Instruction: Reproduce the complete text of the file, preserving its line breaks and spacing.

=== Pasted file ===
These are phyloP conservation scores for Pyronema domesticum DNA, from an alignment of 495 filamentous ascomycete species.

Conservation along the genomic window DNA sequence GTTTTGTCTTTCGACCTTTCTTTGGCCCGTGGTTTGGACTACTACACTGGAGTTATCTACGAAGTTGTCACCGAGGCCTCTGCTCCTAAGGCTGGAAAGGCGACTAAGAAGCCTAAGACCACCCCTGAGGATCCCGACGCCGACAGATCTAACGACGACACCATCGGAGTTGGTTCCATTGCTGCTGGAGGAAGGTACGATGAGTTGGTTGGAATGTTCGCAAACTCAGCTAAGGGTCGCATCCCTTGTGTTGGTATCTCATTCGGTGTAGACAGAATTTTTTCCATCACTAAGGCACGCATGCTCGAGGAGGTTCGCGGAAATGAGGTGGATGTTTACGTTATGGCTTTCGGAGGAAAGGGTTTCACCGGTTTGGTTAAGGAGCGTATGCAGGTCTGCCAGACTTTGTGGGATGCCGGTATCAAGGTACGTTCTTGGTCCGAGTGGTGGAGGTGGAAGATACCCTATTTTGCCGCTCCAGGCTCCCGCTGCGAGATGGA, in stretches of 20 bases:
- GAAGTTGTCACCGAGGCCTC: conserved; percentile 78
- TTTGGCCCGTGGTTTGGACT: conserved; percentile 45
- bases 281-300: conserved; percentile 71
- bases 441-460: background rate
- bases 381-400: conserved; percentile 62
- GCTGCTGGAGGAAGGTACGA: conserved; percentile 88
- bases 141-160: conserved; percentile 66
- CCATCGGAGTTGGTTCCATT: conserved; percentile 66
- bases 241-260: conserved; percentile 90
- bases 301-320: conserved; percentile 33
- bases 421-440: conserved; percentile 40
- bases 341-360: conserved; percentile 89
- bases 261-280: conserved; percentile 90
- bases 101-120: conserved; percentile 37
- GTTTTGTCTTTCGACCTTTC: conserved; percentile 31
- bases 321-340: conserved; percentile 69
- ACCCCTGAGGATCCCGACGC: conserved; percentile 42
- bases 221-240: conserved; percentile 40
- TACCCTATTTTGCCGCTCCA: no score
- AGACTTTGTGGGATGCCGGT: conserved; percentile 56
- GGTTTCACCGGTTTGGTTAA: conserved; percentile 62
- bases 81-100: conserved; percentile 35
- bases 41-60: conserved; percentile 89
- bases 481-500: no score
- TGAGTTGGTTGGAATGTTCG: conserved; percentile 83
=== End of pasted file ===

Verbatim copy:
These are phyloP conservation scores for Pyronema domesticum DNA, from an alignment of 495 filamentous ascomycete species.

Conservation along the genomic window DNA sequence GTTTTGTCTTTCGACCTTTCTTTGGCCCGTGGTTTGGACTACTACACTGGAGTTATCTACGAAGTTGTCACCGAGGCCTCTGCTCCTAAGGCTGGAAAGGCGACTAAGAAGCCTAAGACCACCCCTGAGGATCCCGACGCCGACAGATCTAACGACGACACCATCGGAGTTGGTTCCATTGCTGCTGGAGGAAGGTACGATGAGTTGGTTGGAATGTTCGCAAACTCAGCTAAGGGTCGCATCCCTTGTGTTGGTATCTCATTCGGTGTAGACAGAATTTTTTCCATCACTAAGGCACGCATGCTCGAGGAGGTTCGCGGAAATGAGGTGGATGTTTACGTTATGGCTTTCGGAGGAAAGGGTTTCACCGGTTTGGTTAAGGAGCGTATGCAGGTCTGCCAGACTTTGTGGGATGCCGGTATCAAGGTACGTTCTTGGTCCGAGTGGTGGAGGTGGAAGATACCCTATTTTGCCGCTCCAGGCTCCCGCTGCGAGATGGA, in stretches of 20 bases:
- GAAGTTGTCACCGAGGCCTC: conserved; percentile 78
- TTTGGCCCGTGGTTTGGACT: conserved; percentile 45
- bases 281-300: conserved; percentile 71
- bases 441-460: background rate
- bases 381-400: conserved; percentile 62
- GCTGCTGGAGGAAGGTACGA: conserved; percentile 88
- bases 141-160: conserved; percentile 66
- CCATCGGAGTTGGTTCCATT: conserved; percentile 66
- bases 241-260: conserved; percentile 90
- bases 301-320: conserved; percentile 33
- bases 421-440: conserved; percentile 40
- bases 341-360: conserved; percentile 89
- bases 261-280: conserved; percentile 90
- bases 101-120: conserved; percentile 37
- GTTTTGTCTTTCGACCTTTC: conserved; percentile 31
- bases 321-340: conserved; percentile 69
- ACCCCTGAGGATCCCGACGC: conserved; percentile 42
- bases 221-240: conserved; percentile 40
- TACCCTATTTTGCCGCTCCA: no score
- AGACTTTGTGGGATGCCGGT: conserved; percentile 56
- GGTTTCACCGGTTTGGTTAA: conserved; percentile 62
- bases 81-100: conserved; percentile 35
- bases 41-60: conserved; percentile 89
- bases 481-500: no score
- TGAGTTGGTTGGAATGTTCG: conserved; percentile 83